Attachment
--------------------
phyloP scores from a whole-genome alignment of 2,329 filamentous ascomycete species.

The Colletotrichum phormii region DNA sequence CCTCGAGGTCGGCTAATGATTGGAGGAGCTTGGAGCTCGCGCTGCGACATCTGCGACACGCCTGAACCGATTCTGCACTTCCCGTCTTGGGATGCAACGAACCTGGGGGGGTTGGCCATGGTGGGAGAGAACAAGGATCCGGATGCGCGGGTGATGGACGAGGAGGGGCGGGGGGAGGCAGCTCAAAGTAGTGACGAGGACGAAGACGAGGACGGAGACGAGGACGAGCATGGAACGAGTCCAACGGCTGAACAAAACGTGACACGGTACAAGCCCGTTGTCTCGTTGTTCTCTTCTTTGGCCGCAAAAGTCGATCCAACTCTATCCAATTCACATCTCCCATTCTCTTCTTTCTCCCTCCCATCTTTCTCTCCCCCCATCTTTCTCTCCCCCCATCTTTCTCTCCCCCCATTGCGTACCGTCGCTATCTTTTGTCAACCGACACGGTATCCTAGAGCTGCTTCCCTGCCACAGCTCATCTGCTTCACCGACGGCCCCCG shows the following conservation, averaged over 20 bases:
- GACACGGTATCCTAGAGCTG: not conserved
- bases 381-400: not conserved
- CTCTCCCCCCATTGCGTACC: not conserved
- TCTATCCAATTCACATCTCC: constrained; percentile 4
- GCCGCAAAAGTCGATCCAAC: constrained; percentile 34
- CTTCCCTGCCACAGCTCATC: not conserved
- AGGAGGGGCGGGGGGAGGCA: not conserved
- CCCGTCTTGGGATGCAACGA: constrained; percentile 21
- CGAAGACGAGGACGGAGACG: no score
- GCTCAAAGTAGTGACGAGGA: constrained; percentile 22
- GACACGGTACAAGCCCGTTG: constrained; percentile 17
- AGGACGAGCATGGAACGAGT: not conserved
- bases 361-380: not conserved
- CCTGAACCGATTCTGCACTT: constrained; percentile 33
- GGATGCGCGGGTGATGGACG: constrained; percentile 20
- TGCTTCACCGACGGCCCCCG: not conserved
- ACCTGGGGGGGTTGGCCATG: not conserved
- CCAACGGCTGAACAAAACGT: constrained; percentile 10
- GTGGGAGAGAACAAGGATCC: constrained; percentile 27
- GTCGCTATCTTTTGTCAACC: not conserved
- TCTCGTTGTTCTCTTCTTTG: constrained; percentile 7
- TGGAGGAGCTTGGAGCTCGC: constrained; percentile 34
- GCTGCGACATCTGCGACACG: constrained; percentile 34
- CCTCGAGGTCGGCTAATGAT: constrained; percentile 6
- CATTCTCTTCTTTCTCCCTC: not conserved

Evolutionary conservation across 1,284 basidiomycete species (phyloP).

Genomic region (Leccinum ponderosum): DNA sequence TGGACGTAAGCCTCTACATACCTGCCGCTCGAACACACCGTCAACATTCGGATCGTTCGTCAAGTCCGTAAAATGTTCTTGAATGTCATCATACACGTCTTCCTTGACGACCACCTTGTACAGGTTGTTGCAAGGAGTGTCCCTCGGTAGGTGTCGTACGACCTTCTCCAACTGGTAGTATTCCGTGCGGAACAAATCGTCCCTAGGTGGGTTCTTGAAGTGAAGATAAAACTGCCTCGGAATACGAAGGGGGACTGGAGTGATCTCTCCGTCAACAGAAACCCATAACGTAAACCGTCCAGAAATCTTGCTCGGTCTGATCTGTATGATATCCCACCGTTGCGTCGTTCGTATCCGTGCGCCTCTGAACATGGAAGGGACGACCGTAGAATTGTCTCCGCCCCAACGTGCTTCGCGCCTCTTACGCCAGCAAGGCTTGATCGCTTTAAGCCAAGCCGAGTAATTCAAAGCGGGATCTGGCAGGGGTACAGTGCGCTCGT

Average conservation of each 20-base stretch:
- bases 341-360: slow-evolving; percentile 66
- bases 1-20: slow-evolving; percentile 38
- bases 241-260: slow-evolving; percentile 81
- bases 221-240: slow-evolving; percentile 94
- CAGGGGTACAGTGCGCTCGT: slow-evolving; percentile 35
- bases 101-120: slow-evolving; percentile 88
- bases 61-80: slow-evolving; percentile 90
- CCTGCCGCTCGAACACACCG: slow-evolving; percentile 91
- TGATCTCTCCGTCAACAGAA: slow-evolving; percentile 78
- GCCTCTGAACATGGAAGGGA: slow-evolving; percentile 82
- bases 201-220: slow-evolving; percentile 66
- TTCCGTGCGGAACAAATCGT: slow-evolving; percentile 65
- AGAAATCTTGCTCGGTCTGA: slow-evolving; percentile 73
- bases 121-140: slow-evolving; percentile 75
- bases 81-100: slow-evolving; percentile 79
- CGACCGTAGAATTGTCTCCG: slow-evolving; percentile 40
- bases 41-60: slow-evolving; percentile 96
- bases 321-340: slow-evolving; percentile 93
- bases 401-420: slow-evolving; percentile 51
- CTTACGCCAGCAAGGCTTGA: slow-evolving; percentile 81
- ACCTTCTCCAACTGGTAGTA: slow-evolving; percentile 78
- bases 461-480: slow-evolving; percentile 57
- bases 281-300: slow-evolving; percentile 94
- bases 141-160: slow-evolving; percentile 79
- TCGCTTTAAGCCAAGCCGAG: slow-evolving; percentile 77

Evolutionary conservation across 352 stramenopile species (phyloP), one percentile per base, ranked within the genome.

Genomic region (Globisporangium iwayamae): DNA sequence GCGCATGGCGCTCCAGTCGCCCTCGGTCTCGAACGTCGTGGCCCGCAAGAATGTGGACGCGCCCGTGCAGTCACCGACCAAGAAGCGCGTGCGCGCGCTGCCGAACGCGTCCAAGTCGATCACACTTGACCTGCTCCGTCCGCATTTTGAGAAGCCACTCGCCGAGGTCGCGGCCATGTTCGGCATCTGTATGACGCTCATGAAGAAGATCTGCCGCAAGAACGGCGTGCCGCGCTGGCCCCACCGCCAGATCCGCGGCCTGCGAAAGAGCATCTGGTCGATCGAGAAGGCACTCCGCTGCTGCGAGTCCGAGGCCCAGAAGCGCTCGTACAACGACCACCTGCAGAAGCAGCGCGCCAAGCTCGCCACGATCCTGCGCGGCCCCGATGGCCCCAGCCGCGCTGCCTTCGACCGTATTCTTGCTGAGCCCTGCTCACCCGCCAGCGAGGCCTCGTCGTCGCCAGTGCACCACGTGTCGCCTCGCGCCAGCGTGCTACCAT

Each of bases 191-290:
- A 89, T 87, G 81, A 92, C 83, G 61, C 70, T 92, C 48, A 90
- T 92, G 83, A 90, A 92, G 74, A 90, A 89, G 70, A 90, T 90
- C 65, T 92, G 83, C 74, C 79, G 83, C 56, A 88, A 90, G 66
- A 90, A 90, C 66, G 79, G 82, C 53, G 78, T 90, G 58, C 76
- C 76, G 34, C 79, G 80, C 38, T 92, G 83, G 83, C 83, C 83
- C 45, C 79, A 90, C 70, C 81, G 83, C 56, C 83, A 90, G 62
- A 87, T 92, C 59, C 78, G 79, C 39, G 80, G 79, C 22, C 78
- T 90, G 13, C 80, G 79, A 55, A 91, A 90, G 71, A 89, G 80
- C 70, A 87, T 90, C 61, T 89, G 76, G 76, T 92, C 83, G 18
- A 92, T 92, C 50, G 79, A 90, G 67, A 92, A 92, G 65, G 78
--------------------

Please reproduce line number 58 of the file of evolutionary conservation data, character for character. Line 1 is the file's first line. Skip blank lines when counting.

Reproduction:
Each of bases 191-290: